The circadian clock is rhythmically expressed in blood vessels, but the interaction between the circadian clock and disturbed blood flow remains unclear. We examined the relationships between BMAL1 and CLOCK and 2 regulators of endothelial function, AKT1 and endothelial nitric oxide synthase (eNOS), in vascular regions of altered blood flow. We found that the aortic arch from WT mice exhibited reduced sensitivity to acetylcholine (Ach)-mediated relaxation relative to the thoracic aorta. In Clock-mutant (mut) mice the aorta exhibited a reduced sensitivity to Ach. In WT mice, the phosphorylated forms of eNOS and AKT were decreased in the aortic arch, while BMAL1 and CLOCK expression followed a similar pattern of reduction in the arch. In conditions of surgically induced flow reduction, phosphorylated-eNOS (serine 1177) increased, as did p-AKT in the ipsilateral left common carotid artery (LC) of WT mice. Similarly, BMAL1 and CLOCK exhibited increased expression after 5 days in the remodeled LC. eNOS expression was increased at 8 p.m. versus 8 a.m. in WT mice, and this pattern was abolished in mut and Bmal1-KO mice. These data suggest that the circadian clock may be a biomechanical and temporal sensor that acts to coordinate timing, flow dynamics, and endothelial function.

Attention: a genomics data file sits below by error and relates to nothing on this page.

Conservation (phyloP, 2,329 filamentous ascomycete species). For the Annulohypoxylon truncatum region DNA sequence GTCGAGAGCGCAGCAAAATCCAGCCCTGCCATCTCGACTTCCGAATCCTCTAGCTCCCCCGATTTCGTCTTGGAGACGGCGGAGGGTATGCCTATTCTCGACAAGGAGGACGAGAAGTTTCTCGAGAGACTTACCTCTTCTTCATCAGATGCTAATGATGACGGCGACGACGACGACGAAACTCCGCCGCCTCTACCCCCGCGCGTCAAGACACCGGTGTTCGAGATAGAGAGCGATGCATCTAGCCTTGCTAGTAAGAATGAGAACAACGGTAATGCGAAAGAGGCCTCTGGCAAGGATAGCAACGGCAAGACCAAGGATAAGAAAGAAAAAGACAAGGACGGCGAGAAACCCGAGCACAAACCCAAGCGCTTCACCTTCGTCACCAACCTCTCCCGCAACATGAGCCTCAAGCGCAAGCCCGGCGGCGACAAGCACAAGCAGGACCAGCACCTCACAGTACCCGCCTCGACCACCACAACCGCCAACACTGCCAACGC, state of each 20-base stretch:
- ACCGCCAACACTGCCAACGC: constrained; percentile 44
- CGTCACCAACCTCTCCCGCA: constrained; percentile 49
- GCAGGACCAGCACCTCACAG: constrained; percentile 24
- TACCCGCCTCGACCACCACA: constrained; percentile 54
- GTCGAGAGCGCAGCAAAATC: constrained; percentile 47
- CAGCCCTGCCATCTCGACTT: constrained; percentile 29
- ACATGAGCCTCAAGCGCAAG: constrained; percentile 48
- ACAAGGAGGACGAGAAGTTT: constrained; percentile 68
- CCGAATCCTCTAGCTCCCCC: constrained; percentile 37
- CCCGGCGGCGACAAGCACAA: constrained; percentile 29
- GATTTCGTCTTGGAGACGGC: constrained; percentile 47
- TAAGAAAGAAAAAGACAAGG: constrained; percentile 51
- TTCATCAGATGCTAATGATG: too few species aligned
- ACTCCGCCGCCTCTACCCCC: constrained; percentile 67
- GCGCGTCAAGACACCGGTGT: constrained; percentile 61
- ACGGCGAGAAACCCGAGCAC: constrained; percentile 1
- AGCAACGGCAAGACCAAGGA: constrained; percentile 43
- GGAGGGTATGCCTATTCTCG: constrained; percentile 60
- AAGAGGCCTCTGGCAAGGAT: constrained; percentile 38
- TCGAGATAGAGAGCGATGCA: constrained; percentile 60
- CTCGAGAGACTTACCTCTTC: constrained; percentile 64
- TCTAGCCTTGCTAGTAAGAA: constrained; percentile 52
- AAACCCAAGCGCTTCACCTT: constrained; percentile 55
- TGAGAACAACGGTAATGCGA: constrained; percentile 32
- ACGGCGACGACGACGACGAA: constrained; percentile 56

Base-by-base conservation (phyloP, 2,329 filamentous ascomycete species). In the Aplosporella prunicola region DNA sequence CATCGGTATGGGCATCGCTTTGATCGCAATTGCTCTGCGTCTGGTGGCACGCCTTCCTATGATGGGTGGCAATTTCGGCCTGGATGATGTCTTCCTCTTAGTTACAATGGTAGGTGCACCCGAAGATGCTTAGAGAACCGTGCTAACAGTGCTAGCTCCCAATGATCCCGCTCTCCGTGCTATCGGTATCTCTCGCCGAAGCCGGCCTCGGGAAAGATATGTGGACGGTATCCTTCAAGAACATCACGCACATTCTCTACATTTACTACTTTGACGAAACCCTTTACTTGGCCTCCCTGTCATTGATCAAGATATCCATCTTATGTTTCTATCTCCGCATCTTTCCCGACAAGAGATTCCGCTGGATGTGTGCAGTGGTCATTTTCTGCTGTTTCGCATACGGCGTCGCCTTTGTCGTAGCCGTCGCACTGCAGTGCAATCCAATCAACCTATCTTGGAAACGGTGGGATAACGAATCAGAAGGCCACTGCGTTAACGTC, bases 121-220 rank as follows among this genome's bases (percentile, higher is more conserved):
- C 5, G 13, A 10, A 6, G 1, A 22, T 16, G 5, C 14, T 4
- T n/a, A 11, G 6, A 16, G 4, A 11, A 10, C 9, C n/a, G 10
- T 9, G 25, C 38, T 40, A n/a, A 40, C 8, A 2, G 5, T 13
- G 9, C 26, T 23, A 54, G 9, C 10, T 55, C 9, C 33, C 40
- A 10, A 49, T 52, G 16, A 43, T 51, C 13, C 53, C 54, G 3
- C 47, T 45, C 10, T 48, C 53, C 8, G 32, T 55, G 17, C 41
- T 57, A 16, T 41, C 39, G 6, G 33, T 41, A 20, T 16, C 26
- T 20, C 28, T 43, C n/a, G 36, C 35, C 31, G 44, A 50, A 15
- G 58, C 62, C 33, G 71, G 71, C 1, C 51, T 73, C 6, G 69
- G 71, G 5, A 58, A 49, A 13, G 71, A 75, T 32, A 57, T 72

ASJC Scopus subject areas
- Cardiology and Cardiovascular Medicine